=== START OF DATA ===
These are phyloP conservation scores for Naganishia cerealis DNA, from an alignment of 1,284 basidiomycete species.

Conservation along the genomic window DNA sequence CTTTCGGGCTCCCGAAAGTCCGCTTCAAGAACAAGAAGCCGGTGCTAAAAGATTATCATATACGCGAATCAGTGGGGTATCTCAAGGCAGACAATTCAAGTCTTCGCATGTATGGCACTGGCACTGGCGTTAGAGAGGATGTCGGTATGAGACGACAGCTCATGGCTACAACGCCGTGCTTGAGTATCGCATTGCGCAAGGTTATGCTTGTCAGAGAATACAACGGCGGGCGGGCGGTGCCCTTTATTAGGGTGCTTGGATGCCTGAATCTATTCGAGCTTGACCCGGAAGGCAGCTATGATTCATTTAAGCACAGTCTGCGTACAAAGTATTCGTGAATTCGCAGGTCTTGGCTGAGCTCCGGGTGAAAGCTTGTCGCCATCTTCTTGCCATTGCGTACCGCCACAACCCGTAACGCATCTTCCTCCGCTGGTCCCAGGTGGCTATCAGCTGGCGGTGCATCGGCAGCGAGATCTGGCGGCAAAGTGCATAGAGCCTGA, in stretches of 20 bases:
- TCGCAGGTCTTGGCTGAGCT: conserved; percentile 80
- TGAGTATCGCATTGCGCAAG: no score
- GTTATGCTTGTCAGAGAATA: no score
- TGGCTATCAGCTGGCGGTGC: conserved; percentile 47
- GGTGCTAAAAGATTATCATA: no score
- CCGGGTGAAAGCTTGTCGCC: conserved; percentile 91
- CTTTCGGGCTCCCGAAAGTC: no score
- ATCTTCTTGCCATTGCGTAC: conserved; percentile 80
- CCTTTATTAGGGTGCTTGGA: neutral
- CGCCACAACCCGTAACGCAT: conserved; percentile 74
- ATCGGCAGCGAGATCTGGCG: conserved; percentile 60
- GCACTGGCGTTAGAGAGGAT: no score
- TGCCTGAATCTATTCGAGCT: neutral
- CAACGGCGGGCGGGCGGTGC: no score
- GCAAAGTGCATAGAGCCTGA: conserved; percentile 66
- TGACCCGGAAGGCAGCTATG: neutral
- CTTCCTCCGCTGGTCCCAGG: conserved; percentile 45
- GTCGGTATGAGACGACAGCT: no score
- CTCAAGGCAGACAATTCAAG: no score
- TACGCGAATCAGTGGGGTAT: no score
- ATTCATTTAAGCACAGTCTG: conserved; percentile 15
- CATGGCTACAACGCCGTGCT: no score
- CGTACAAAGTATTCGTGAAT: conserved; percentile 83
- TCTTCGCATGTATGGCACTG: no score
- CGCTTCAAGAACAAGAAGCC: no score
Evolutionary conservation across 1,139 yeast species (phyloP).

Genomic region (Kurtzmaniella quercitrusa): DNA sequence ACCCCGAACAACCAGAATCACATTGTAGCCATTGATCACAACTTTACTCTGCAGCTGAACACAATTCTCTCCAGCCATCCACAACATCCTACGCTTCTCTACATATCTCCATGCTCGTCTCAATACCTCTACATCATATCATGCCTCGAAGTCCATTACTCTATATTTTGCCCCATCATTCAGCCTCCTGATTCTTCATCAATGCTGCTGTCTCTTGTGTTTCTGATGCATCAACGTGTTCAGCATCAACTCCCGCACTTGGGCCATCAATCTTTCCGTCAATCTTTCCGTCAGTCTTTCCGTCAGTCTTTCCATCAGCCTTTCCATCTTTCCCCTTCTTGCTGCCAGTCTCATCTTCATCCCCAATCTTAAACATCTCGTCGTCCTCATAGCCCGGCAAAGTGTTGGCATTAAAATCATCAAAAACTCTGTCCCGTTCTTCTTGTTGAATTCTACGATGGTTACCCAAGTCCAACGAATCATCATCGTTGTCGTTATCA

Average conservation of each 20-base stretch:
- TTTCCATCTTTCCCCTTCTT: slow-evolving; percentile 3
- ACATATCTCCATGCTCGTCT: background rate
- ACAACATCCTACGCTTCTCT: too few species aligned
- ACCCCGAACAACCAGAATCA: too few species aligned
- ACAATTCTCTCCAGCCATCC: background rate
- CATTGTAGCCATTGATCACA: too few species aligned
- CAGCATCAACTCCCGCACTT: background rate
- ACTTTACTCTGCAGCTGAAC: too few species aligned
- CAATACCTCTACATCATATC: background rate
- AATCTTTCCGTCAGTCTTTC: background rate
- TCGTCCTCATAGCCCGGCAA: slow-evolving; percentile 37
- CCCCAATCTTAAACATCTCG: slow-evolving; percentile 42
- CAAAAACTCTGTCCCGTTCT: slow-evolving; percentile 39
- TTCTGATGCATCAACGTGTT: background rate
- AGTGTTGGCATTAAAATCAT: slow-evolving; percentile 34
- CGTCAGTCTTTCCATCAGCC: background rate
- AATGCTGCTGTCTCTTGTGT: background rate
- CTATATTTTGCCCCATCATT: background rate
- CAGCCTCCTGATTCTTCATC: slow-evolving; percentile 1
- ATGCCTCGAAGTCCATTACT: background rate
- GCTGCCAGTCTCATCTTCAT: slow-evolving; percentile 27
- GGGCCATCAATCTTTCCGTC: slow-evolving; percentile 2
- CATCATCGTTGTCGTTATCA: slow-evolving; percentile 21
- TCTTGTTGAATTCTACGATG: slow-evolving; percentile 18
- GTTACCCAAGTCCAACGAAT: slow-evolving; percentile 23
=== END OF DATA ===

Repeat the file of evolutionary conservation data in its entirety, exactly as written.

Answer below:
These are phyloP conservation scores for Naganishia cerealis DNA, from an alignment of 1,284 basidiomycete species.

Conservation along the genomic window DNA sequence CTTTCGGGCTCCCGAAAGTCCGCTTCAAGAACAAGAAGCCGGTGCTAAAAGATTATCATATACGCGAATCAGTGGGGTATCTCAAGGCAGACAATTCAAGTCTTCGCATGTATGGCACTGGCACTGGCGTTAGAGAGGATGTCGGTATGAGACGACAGCTCATGGCTACAACGCCGTGCTTGAGTATCGCATTGCGCAAGGTTATGCTTGTCAGAGAATACAACGGCGGGCGGGCGGTGCCCTTTATTAGGGTGCTTGGATGCCTGAATCTATTCGAGCTTGACCCGGAAGGCAGCTATGATTCATTTAAGCACAGTCTGCGTACAAAGTATTCGTGAATTCGCAGGTCTTGGCTGAGCTCCGGGTGAAAGCTTGTCGCCATCTTCTTGCCATTGCGTACCGCCACAACCCGTAACGCATCTTCCTCCGCTGGTCCCAGGTGGCTATCAGCTGGCGGTGCATCGGCAGCGAGATCTGGCGGCAAAGTGCATAGAGCCTGA, in stretches of 20 bases:
- TCGCAGGTCTTGGCTGAGCT: conserved; percentile 80
- TGAGTATCGCATTGCGCAAG: no score
- GTTATGCTTGTCAGAGAATA: no score
- TGGCTATCAGCTGGCGGTGC: conserved; percentile 47
- GGTGCTAAAAGATTATCATA: no score
- CCGGGTGAAAGCTTGTCGCC: conserved; percentile 91
- CTTTCGGGCTCCCGAAAGTC: no score
- ATCTTCTTGCCATTGCGTAC: conserved; percentile 80
- CCTTTATTAGGGTGCTTGGA: neutral
- CGCCACAACCCGTAACGCAT: conserved; percentile 74
- ATCGGCAGCGAGATCTGGCG: conserved; percentile 60
- GCACTGGCGTTAGAGAGGAT: no score
- TGCCTGAATCTATTCGAGCT: neutral
- CAACGGCGGGCGGGCGGTGC: no score
- GCAAAGTGCATAGAGCCTGA: conserved; percentile 66
- TGACCCGGAAGGCAGCTATG: neutral
- CTTCCTCCGCTGGTCCCAGG: conserved; percentile 45
- GTCGGTATGAGACGACAGCT: no score
- CTCAAGGCAGACAATTCAAG: no score
- TACGCGAATCAGTGGGGTAT: no score
- ATTCATTTAAGCACAGTCTG: conserved; percentile 15
- CATGGCTACAACGCCGTGCT: no score
- CGTACAAAGTATTCGTGAAT: conserved; percentile 83
- TCTTCGCATGTATGGCACTG: no score
- CGCTTCAAGAACAAGAAGCC: no score
Evolutionary conservation across 1,139 yeast species (phyloP).

Genomic region (Kurtzmaniella quercitrusa): DNA sequence ACCCCGAACAACCAGAATCACATTGTAGCCATTGATCACAACTTTACTCTGCAGCTGAACACAATTCTCTCCAGCCATCCACAACATCCTACGCTTCTCTACATATCTCCATGCTCGTCTCAATACCTCTACATCATATCATGCCTCGAAGTCCATTACTCTATATTTTGCCCCATCATTCAGCCTCCTGATTCTTCATCAATGCTGCTGTCTCTTGTGTTTCTGATGCATCAACGTGTTCAGCATCAACTCCCGCACTTGGGCCATCAATCTTTCCGTCAATCTTTCCGTCAGTCTTTCCGTCAGTCTTTCCATCAGCCTTTCCATCTTTCCCCTTCTTGCTGCCAGTCTCATCTTCATCCCCAATCTTAAACATCTCGTCGTCCTCATAGCCCGGCAAAGTGTTGGCATTAAAATCATCAAAAACTCTGTCCCGTTCTTCTTGTTGAATTCTACGATGGTTACCCAAGTCCAACGAATCATCATCGTTGTCGTTATCA

Average conservation of each 20-base stretch:
- TTTCCATCTTTCCCCTTCTT: slow-evolving; percentile 3
- ACATATCTCCATGCTCGTCT: background rate
- ACAACATCCTACGCTTCTCT: too few species aligned
- ACCCCGAACAACCAGAATCA: too few species aligned
- ACAATTCTCTCCAGCCATCC: background rate
- CATTGTAGCCATTGATCACA: too few species aligned
- CAGCATCAACTCCCGCACTT: background rate
- ACTTTACTCTGCAGCTGAAC: too few species aligned
- CAATACCTCTACATCATATC: background rate
- AATCTTTCCGTCAGTCTTTC: background rate
- TCGTCCTCATAGCCCGGCAA: slow-evolving; percentile 37
- CCCCAATCTTAAACATCTCG: slow-evolving; percentile 42
- CAAAAACTCTGTCCCGTTCT: slow-evolving; percentile 39
- TTCTGATGCATCAACGTGTT: background rate
- AGTGTTGGCATTAAAATCAT: slow-evolving; percentile 34
- CGTCAGTCTTTCCATCAGCC: background rate
- AATGCTGCTGTCTCTTGTGT: background rate
- CTATATTTTGCCCCATCATT: background rate
- CAGCCTCCTGATTCTTCATC: slow-evolving; percentile 1
- ATGCCTCGAAGTCCATTACT: background rate
- GCTGCCAGTCTCATCTTCAT: slow-evolving; percentile 27
- GGGCCATCAATCTTTCCGTC: slow-evolving; percentile 2
- CATCATCGTTGTCGTTATCA: slow-evolving; percentile 21
- TCTTGTTGAATTCTACGATG: slow-evolving; percentile 18
- GTTACCCAAGTCCAACGAAT: slow-evolving; percentile 23